Watching Mike Bartlett’s play Cock today, it seems strange to think that it was actually written 13 years ago, as it covers themes that are so resonant with life in 2022.
Mike Bartlett’s Cock invites suggestive comments, but the main thing about the play is that it has proved to be a magnet for star casting.
Theatre has always been a place to explore identity by using different character perspectives to consider points of view, social structures or inherited notions of what an individual can and should be.
Bizarre, beautiful and breathtaking – time-travelling fantasia boasts a brilliant staging and a spoof playtext essay.
Making Under Milk Wood a story within a story is a risk but one that pays off, adding a tender father-son connection that ties that multifaceted sprawl of Dylan Thomas’ story together.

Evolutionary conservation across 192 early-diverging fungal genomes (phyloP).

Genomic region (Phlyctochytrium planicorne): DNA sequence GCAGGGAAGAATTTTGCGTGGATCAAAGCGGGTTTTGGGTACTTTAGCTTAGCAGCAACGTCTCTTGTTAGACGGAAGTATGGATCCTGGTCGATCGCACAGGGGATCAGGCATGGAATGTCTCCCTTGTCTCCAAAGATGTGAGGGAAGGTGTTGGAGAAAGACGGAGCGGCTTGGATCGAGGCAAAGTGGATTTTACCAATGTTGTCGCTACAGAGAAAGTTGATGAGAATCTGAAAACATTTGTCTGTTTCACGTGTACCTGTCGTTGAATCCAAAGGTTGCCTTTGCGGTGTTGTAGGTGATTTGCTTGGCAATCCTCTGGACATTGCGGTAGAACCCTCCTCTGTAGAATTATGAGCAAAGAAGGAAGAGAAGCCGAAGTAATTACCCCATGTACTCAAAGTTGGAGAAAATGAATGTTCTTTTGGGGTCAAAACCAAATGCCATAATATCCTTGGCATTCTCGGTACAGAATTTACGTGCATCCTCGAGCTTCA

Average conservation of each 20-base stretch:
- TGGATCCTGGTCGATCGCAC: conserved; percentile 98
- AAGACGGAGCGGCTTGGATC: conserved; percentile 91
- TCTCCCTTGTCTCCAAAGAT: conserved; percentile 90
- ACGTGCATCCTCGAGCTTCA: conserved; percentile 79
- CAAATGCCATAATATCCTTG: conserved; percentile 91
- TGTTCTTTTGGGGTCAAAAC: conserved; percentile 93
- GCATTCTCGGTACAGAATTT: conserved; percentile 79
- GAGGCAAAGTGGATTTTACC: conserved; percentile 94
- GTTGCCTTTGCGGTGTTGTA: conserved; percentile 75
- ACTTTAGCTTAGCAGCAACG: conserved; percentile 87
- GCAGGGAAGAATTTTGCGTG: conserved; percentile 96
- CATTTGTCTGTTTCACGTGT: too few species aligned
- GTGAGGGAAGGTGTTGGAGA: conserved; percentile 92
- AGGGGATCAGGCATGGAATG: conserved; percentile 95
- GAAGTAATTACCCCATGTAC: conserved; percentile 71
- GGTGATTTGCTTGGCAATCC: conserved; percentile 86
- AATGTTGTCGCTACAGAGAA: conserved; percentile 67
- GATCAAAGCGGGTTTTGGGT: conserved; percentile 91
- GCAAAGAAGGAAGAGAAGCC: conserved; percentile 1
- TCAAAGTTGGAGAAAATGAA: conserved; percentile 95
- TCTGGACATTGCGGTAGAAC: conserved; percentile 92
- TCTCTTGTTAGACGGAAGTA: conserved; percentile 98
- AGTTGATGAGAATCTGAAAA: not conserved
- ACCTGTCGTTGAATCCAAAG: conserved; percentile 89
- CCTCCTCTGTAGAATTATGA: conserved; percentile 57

There is no one quite like debbie tucker green and her new play ear for eye, no one writing with the same urgency, disquiet and plain brilliance for adjusting and changing forms.
Covering both contemporary experience and historical background, debbie tucker green’s Ear for Eye at the Royal Court feels like an instant classic. But it’s not an easy watch.
Love, we know, will tear us apart again. And again. And yet again. It will shred our nerves and rip through our guts; it will fill us with anguish, and then douse us in regrets.
Alistair McDowall’s follow up to his big 2014 hit Pomona is less dazzling, but more emotionally desolate and ambiguous.